April 27, 2009 12:59 PM

In-House Lawyers: We Don't Necessarily Want to See You, but Alternative Fees Would Be Nice

Posted by Zach Lowe

The Am Law Daily chuckled a little bit when we read the section of the Association of Corporate Counsel's annual survey of chief legal officers in which the CLOs were asked to check off any number of ways outside counsel could improve their relationship with in-house lawyers. Only seven percent of respondents wanted more on-site visits from law firm folks, but 60 percent said they would prefer that firms use alternative fee arrangements more often. 

So: face-to-face contact ranks far below the almighty buck, though, in fairness, 49 percent of respondents did say they would like more frequent communication with firm lawyers.

The survey also shows that while alternative fee arrangements may be the next Big Thing, their time is slow in coming. Seventy-eight percent of respondents say that between zero and 10 percent of their annual spend goes toward alternative fee arrangements. The second-biggest chunk of respondents--about 14 percent--say they spend between 11 and 25 percent of their department's budget on such arrangements.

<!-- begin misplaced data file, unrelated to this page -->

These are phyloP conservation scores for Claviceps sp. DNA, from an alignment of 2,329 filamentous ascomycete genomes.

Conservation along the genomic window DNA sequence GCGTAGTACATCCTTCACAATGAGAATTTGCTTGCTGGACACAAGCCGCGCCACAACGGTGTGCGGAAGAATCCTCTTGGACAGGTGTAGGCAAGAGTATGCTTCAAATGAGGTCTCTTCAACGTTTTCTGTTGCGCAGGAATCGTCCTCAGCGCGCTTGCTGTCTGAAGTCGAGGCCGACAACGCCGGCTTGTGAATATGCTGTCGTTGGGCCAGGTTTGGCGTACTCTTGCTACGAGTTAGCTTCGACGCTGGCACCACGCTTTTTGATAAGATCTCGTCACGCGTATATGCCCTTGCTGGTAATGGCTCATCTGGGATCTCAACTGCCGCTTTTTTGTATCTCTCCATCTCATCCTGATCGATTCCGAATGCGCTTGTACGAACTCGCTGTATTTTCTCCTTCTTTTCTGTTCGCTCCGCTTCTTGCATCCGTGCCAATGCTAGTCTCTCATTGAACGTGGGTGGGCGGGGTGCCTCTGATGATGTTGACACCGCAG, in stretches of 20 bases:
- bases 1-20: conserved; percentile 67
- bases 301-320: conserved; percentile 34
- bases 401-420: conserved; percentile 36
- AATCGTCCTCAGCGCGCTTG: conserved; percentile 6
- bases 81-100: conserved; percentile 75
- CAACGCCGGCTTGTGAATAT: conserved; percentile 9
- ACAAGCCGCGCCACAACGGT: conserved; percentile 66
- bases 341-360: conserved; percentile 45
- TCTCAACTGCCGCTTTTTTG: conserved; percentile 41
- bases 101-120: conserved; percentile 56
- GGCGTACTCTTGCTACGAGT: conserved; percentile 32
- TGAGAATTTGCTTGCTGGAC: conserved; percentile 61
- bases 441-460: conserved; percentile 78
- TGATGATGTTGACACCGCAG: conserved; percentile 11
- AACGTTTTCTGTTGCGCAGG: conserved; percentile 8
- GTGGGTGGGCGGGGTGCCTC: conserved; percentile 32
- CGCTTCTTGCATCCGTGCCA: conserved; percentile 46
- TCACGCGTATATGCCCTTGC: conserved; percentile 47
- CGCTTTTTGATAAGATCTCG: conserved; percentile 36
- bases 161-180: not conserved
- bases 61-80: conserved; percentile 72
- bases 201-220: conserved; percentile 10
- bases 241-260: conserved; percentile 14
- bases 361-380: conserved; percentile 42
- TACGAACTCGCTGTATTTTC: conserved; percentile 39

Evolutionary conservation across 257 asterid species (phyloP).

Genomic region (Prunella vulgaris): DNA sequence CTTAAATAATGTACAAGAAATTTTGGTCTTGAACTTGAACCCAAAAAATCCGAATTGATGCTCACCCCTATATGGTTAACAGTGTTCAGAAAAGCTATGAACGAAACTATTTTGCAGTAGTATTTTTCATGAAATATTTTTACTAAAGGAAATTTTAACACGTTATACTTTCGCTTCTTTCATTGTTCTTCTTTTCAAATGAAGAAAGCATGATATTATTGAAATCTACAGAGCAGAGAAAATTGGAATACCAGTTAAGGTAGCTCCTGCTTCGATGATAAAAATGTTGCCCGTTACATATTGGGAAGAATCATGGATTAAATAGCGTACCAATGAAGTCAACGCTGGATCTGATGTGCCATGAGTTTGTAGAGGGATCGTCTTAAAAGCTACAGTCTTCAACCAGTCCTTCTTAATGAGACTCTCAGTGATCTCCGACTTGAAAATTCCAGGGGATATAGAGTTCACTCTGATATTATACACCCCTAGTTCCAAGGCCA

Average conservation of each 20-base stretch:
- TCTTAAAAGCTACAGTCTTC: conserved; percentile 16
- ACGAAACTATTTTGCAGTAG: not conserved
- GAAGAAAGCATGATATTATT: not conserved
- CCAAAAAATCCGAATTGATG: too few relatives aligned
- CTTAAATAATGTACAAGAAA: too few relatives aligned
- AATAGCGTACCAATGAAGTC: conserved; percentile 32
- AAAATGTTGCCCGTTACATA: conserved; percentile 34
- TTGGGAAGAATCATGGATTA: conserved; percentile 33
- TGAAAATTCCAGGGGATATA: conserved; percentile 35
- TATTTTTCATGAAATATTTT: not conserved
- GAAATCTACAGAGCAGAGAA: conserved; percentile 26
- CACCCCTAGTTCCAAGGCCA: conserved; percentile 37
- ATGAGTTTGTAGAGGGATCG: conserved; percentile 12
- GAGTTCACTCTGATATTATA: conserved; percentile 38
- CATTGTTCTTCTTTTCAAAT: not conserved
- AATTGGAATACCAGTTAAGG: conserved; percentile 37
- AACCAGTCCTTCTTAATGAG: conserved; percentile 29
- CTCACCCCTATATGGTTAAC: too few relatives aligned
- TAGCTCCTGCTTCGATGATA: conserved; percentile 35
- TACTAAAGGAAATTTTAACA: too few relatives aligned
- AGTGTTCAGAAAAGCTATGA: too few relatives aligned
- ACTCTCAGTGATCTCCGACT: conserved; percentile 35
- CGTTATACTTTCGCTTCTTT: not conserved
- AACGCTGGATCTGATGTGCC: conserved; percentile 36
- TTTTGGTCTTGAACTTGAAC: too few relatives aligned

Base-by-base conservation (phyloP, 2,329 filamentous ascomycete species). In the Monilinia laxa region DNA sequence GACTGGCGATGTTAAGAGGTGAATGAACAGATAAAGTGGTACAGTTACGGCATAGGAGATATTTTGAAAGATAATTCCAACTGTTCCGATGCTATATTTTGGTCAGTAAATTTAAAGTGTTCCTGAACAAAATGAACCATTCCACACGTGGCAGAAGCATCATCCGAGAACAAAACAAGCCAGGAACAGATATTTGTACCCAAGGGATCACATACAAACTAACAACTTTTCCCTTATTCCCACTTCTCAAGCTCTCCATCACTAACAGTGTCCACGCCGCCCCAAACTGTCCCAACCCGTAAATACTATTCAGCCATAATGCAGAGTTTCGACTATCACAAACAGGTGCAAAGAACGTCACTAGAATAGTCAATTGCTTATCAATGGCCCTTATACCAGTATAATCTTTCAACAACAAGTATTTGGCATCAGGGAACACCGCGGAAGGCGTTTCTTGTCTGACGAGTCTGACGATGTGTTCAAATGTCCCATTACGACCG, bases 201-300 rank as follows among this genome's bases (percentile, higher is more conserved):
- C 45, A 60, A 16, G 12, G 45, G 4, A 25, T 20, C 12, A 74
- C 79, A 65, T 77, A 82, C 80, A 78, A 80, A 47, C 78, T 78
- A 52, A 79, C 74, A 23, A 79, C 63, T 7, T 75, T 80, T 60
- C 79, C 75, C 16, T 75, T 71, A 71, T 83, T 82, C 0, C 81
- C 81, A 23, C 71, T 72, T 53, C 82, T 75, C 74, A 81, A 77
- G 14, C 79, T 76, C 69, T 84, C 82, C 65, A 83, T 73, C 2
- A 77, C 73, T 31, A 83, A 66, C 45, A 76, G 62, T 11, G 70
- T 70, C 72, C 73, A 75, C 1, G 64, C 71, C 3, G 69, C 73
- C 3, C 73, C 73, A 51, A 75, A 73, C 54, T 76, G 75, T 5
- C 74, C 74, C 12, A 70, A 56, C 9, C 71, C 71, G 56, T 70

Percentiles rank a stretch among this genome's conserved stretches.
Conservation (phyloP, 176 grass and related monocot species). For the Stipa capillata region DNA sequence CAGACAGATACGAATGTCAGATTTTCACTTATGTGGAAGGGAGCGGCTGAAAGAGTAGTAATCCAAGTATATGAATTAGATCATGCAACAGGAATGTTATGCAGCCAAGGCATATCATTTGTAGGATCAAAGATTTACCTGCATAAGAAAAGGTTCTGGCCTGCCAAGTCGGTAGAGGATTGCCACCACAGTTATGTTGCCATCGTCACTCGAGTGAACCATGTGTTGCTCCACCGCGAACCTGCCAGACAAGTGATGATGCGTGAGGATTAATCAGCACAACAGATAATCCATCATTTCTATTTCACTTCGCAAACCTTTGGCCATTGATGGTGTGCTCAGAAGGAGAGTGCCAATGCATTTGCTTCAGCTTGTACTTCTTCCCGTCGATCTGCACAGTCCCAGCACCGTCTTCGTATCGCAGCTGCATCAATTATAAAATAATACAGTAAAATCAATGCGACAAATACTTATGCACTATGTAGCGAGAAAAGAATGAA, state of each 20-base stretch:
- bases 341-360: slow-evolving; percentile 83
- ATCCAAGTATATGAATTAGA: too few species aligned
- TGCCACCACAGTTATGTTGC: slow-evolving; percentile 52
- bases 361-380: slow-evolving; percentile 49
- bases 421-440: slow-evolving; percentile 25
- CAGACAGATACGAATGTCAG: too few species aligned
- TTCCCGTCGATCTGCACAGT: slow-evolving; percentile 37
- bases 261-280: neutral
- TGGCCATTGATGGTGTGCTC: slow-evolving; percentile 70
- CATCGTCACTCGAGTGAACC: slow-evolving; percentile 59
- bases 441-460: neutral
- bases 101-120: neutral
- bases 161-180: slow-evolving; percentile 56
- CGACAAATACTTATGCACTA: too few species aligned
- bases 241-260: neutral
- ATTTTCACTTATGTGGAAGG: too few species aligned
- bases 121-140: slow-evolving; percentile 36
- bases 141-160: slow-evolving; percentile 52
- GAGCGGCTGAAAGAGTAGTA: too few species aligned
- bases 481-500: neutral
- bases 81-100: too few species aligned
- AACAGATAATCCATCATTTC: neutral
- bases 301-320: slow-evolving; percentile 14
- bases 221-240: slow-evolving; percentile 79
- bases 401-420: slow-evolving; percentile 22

One thing they can all agree on: the billable hour is problematic. More than 90 percent of the CLOs feel a major "disconnect" between the billable hour system and the fee-based structure they'd prefer. 

Other interesting nuggets from the survey:

• More in-house departments are cutting paralegals and staff, but those that are keeping their paralegals and support staff are working them harder. About 68 percent of respondents said their staff included paralegals and legal assistants, a seven percent drop from the 2008 survey numbers. But about half of the respondents said one of the main ways they are saving money is by giving more work to paralegals and support staff.

• Hiring is down, which is no surprise. Less than one-quarter of respondents said they are planning to hire lawyers or staff this year, down from 32 percent in the 2008 survey. 

• In-house lawyers are stressed out about increasing government regulation. Nearly half of respondents--48 percent--ranked increased government scrutiny as a factor ranging from "little importance" (which actually ranks eighth out of 10 on an escalating scale of importance) to "highly important" (the maximum '10' on the scale). Only 20 percent of respondents put government oversight in that range in the prior survey. 

More than one-third of respondents said the heavy scrutiny could impact their decision to retire or seek another job.

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